Indigenous people celebrated in Trondheim, Norway
The 100-year celebration of the first Sami Congress, held in the Methodist Church in Trondheim, also gathered Methodists and indigenous people from around the world.
The Trondheim church also was designated Feb. 5 as United Methodist Church historical site #524. The United Methodist Commission on Archives and History cited the congregation for its historical work with marginalized people.
At the unveiling of a brass plaque, the Rev. Alfred T. Day III, top executive of Archives and History, congratulated the church and the Norway Annual Conference. He called upon United Methodists everywhere to “imagine what God will do if we open ourselves to divine purposes and holy living.”
Day said the Trondheim congregation “is an example of the power of God's life-transforming love demonstrated to others for all the world to see” and gave a nod to the countries represented at the gathering. Included were church members from Democratic Republic of Congo, Mozambique, Nigeria and the Philippines, along with the “First Nation people's in America” — Choctaw-Seminole, Cherokee, Southern Ute, Navaho, Lenape and Yuchi.
One century ago, Day recalled, discrimination of the indigenous people of Norway, the Sami people, was rampant. “But a gathering at this church on Feb. 6, 1917, displayed difference-making discipleship that was life-changing for the Sami people and all of Norway,” he said.
First Sami Congress in 1917
Feb. 6 marked exactly 100 years since the first Sami Congress, which drew representatives from all Sami in the Northern Hemisphere. The date is recognized by all Sami people as their national day and is celebrated annually in Norway, Sweden, Finland and Russia.
The Rev. Yngvar Ruud, a retired United Methodist minister, personified some of this history in his sermon during the Feb. 5 Sunday service and in a lecture at a Tuesday seminar.
He spoke about a long journey from shame to pride. From a young age, the Sami heritage was something not spoken about by adults or children. Many jokes at school had a negative view of Sami people and society in general cast them as a primitive people.
About 1970, with the political awakening of women and formation of grassroots movements for peace, against nuclear weapons and on behalf of many other causes, society began to change, he said. The rights and pride of the Sami people became something the general public considered important.
Today, being of Sami decent is seen by most people as a positive thing. Although most Sami are integrated into the general population, there is a growing interest for the Sami language and culture. In the north, some Sami still live as nomads with their reindeers. Others work in farming and fishing, two traditional ways of Sami life.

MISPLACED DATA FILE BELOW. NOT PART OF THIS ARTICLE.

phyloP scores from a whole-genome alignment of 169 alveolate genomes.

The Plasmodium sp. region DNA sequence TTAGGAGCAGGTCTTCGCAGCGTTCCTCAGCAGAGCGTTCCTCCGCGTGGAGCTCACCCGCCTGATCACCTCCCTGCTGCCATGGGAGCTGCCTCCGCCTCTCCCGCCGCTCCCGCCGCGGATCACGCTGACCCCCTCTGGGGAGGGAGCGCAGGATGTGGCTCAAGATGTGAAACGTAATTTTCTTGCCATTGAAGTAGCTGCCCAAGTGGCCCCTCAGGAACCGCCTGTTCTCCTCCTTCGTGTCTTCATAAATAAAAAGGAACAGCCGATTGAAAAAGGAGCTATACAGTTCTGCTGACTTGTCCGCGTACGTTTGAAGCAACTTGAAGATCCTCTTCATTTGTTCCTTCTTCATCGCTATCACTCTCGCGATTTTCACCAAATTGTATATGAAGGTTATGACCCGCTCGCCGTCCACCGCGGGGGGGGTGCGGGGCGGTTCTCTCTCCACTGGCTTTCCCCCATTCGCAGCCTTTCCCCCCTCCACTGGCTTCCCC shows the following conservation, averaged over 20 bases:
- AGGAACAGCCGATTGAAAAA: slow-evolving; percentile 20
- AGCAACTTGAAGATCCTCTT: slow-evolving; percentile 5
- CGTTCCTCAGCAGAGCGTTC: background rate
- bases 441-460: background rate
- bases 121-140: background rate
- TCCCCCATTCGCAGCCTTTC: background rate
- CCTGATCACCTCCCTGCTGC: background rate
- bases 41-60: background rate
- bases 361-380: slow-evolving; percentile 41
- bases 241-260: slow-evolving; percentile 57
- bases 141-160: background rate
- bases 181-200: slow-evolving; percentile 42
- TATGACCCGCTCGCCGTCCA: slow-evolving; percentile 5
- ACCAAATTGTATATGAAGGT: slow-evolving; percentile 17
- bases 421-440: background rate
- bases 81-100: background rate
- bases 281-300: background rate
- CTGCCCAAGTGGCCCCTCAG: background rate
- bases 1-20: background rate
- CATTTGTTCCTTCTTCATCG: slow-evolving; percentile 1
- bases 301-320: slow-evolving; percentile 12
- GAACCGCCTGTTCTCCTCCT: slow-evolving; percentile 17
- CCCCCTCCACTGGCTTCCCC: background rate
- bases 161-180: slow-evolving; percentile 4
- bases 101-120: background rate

Celebration at National Cathedral
The centennial events in Trondheim started with a Feb. 6 meeting outside the United Methodist Church celebrating the actual site of the first congress. That event was hosted by Sami youth organizations and attended by Norwegian Prime Minister Erna Solberg.
The prime minister, along with King Harald V of Norway, also attended a service later that day in the National Cathedral in Trondheim. United Methodist Bishop Christian Alsted, episcopal leader for Northern Europe, and the Rev. Liberato C. Bautista, head of the U.N. and International Affairs office of the United Methodist Board of Church and Society, participated in the service.
Bautista spoke about the international implications of the anniversary the following day, at a Feb. 7 seminar arranged by the Methodist Historical Society in Norway.
Imperial conquest, he noted, “introduced a violent rather than a loving and a forgiving God” to indigenous peoples.
“Public theology must take seriously an act of repentance where power wielders in public, and that includes religious institutions and institutions of the state, are to fully acknowledge this forced loss of indigenous memories,” he said.
That means re-inscribing what has been expunged from historical records, Bautista added.
“…In winning their souls for Christ, many indigenous nations have lost their ancestral domains and traditional cultures at proportions not unreasonable to say genocidal. Religion and culture are tightly intertwined in both the marginalization as well as the emancipation of indigenous peoples.”
But the traditional knowledge base of indigenous peoples gives them a role in setting international standards for the protection and safeguarding of human rights and human dignity ‘and in keeping intact the integrity of our humanity’s common patrimony–our Mother Earth,” Bautista said.
The seminar program featured a keynote address from Professor Peder Borgen, a Methodist and member of the Trondheim congregation, who researched the congress, documenting the little-known story from 1917 in a 1997 book.
The Sami artist Mathis Nango explained the forms and symbols on the bronze plaque now affixed to the outer wall of the Methodist church. Other speakers included Thor Bernhard Tobiassen, a retired minister and historian; Ruud, the Sami minister, and Rolf Steffensen, dean of the Folkehøgskole in Northern Norway.
There will be many events through the week celebrating the First Congress and Sami culture. One of them is an exhibition of Sami religious art and a cultural café every day in the Methodist Church.
The international delegation will travel north to Evenes, in Sami country north of the Arctic Circle, to meet local leaders at a school and exchange personal stories of life of indigenous people around the world.
Ellingsen is the head of communications for The United Methodist Church in Norway. News media contact: Vicki Brown, Nashville, Tenn., (615) 742-5470 or email@example.com. To get more United Methodist news, subscribe to the free Daily or Weekly Digests.